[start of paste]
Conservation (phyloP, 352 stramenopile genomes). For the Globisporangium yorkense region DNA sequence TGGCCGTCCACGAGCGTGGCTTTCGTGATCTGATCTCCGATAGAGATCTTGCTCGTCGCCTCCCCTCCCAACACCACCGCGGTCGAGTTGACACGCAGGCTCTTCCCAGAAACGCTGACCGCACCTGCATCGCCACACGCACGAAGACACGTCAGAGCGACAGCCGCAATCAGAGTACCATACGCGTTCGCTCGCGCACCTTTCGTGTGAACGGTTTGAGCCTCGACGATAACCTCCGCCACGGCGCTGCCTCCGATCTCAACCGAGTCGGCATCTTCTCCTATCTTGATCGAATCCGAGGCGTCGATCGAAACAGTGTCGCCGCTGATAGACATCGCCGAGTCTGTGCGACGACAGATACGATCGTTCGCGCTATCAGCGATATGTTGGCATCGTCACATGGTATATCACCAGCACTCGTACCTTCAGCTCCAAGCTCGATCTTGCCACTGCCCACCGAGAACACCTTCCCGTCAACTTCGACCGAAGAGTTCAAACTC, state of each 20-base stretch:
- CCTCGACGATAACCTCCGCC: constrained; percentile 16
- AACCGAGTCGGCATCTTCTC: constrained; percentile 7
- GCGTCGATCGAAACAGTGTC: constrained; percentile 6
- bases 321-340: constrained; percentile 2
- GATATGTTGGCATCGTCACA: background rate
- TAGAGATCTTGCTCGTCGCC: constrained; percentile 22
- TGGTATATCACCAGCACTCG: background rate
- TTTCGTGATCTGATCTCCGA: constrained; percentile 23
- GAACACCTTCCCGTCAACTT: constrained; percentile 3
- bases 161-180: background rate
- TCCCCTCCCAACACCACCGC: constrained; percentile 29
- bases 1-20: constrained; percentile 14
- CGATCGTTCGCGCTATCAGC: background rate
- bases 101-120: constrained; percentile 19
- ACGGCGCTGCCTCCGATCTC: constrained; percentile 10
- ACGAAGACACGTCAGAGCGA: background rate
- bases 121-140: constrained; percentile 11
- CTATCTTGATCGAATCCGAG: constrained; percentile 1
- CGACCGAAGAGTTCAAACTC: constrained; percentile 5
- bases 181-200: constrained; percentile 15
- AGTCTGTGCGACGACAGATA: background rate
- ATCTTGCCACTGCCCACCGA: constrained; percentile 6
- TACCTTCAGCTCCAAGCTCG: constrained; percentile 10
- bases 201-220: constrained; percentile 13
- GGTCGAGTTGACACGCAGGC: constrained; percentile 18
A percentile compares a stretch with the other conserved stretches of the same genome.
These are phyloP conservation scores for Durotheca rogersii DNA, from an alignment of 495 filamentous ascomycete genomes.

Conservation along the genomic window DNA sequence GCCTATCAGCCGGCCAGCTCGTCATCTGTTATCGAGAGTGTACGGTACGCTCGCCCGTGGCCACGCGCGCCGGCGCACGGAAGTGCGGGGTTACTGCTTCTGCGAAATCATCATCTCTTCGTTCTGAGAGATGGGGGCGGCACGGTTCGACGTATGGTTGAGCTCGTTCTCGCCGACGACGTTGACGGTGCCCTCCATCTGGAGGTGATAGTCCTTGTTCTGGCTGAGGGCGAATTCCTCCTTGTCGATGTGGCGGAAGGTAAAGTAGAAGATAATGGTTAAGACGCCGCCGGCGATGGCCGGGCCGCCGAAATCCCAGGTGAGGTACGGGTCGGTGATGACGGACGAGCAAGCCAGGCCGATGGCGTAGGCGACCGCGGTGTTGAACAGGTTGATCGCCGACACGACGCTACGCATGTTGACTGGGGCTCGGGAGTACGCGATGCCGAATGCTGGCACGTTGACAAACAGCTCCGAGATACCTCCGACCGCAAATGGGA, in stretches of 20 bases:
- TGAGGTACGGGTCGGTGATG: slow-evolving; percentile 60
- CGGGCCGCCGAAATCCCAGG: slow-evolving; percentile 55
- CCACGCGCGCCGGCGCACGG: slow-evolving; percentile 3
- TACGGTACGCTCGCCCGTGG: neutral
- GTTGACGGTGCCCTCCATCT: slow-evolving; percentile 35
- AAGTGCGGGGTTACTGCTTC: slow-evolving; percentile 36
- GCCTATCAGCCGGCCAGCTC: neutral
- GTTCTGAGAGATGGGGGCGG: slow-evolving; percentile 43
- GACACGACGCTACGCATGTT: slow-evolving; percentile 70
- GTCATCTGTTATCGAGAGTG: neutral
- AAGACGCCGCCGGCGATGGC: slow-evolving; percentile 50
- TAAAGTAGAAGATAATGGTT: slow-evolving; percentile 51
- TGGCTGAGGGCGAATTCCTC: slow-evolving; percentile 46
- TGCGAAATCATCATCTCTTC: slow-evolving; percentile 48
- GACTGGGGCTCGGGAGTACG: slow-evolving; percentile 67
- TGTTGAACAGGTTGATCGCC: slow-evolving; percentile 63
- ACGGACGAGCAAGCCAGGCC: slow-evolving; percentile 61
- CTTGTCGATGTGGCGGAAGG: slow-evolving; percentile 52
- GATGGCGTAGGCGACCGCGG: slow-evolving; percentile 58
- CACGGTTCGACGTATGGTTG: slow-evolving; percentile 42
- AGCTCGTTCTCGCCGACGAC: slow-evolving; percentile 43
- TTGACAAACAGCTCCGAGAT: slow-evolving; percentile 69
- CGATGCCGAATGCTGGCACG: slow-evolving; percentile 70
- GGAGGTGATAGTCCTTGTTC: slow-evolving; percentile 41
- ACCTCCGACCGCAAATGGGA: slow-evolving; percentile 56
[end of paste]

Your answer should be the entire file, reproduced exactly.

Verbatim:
Conservation (phyloP, 352 stramenopile genomes). For the Globisporangium yorkense region DNA sequence TGGCCGTCCACGAGCGTGGCTTTCGTGATCTGATCTCCGATAGAGATCTTGCTCGTCGCCTCCCCTCCCAACACCACCGCGGTCGAGTTGACACGCAGGCTCTTCCCAGAAACGCTGACCGCACCTGCATCGCCACACGCACGAAGACACGTCAGAGCGACAGCCGCAATCAGAGTACCATACGCGTTCGCTCGCGCACCTTTCGTGTGAACGGTTTGAGCCTCGACGATAACCTCCGCCACGGCGCTGCCTCCGATCTCAACCGAGTCGGCATCTTCTCCTATCTTGATCGAATCCGAGGCGTCGATCGAAACAGTGTCGCCGCTGATAGACATCGCCGAGTCTGTGCGACGACAGATACGATCGTTCGCGCTATCAGCGATATGTTGGCATCGTCACATGGTATATCACCAGCACTCGTACCTTCAGCTCCAAGCTCGATCTTGCCACTGCCCACCGAGAACACCTTCCCGTCAACTTCGACCGAAGAGTTCAAACTC, state of each 20-base stretch:
- CCTCGACGATAACCTCCGCC: constrained; percentile 16
- AACCGAGTCGGCATCTTCTC: constrained; percentile 7
- GCGTCGATCGAAACAGTGTC: constrained; percentile 6
- bases 321-340: constrained; percentile 2
- GATATGTTGGCATCGTCACA: background rate
- TAGAGATCTTGCTCGTCGCC: constrained; percentile 22
- TGGTATATCACCAGCACTCG: background rate
- TTTCGTGATCTGATCTCCGA: constrained; percentile 23
- GAACACCTTCCCGTCAACTT: constrained; percentile 3
- bases 161-180: background rate
- TCCCCTCCCAACACCACCGC: constrained; percentile 29
- bases 1-20: constrained; percentile 14
- CGATCGTTCGCGCTATCAGC: background rate
- bases 101-120: constrained; percentile 19
- ACGGCGCTGCCTCCGATCTC: constrained; percentile 10
- ACGAAGACACGTCAGAGCGA: background rate
- bases 121-140: constrained; percentile 11
- CTATCTTGATCGAATCCGAG: constrained; percentile 1
- CGACCGAAGAGTTCAAACTC: constrained; percentile 5
- bases 181-200: constrained; percentile 15
- AGTCTGTGCGACGACAGATA: background rate
- ATCTTGCCACTGCCCACCGA: constrained; percentile 6
- TACCTTCAGCTCCAAGCTCG: constrained; percentile 10
- bases 201-220: constrained; percentile 13
- GGTCGAGTTGACACGCAGGC: constrained; percentile 18
A percentile compares a stretch with the other conserved stretches of the same genome.
These are phyloP conservation scores for Durotheca rogersii DNA, from an alignment of 495 filamentous ascomycete genomes.

Conservation along the genomic window DNA sequence GCCTATCAGCCGGCCAGCTCGTCATCTGTTATCGAGAGTGTACGGTACGCTCGCCCGTGGCCACGCGCGCCGGCGCACGGAAGTGCGGGGTTACTGCTTCTGCGAAATCATCATCTCTTCGTTCTGAGAGATGGGGGCGGCACGGTTCGACGTATGGTTGAGCTCGTTCTCGCCGACGACGTTGACGGTGCCCTCCATCTGGAGGTGATAGTCCTTGTTCTGGCTGAGGGCGAATTCCTCCTTGTCGATGTGGCGGAAGGTAAAGTAGAAGATAATGGTTAAGACGCCGCCGGCGATGGCCGGGCCGCCGAAATCCCAGGTGAGGTACGGGTCGGTGATGACGGACGAGCAAGCCAGGCCGATGGCGTAGGCGACCGCGGTGTTGAACAGGTTGATCGCCGACACGACGCTACGCATGTTGACTGGGGCTCGGGAGTACGCGATGCCGAATGCTGGCACGTTGACAAACAGCTCCGAGATACCTCCGACCGCAAATGGGA, in stretches of 20 bases:
- TGAGGTACGGGTCGGTGATG: slow-evolving; percentile 60
- CGGGCCGCCGAAATCCCAGG: slow-evolving; percentile 55
- CCACGCGCGCCGGCGCACGG: slow-evolving; percentile 3
- TACGGTACGCTCGCCCGTGG: neutral
- GTTGACGGTGCCCTCCATCT: slow-evolving; percentile 35
- AAGTGCGGGGTTACTGCTTC: slow-evolving; percentile 36
- GCCTATCAGCCGGCCAGCTC: neutral
- GTTCTGAGAGATGGGGGCGG: slow-evolving; percentile 43
- GACACGACGCTACGCATGTT: slow-evolving; percentile 70
- GTCATCTGTTATCGAGAGTG: neutral
- AAGACGCCGCCGGCGATGGC: slow-evolving; percentile 50
- TAAAGTAGAAGATAATGGTT: slow-evolving; percentile 51
- TGGCTGAGGGCGAATTCCTC: slow-evolving; percentile 46
- TGCGAAATCATCATCTCTTC: slow-evolving; percentile 48
- GACTGGGGCTCGGGAGTACG: slow-evolving; percentile 67
- TGTTGAACAGGTTGATCGCC: slow-evolving; percentile 63
- ACGGACGAGCAAGCCAGGCC: slow-evolving; percentile 61
- CTTGTCGATGTGGCGGAAGG: slow-evolving; percentile 52
- GATGGCGTAGGCGACCGCGG: slow-evolving; percentile 58
- CACGGTTCGACGTATGGTTG: slow-evolving; percentile 42
- AGCTCGTTCTCGCCGACGAC: slow-evolving; percentile 43
- TTGACAAACAGCTCCGAGAT: slow-evolving; percentile 69
- CGATGCCGAATGCTGGCACG: slow-evolving; percentile 70
- GGAGGTGATAGTCCTTGTTC: slow-evolving; percentile 41
- ACCTCCGACCGCAAATGGGA: slow-evolving; percentile 56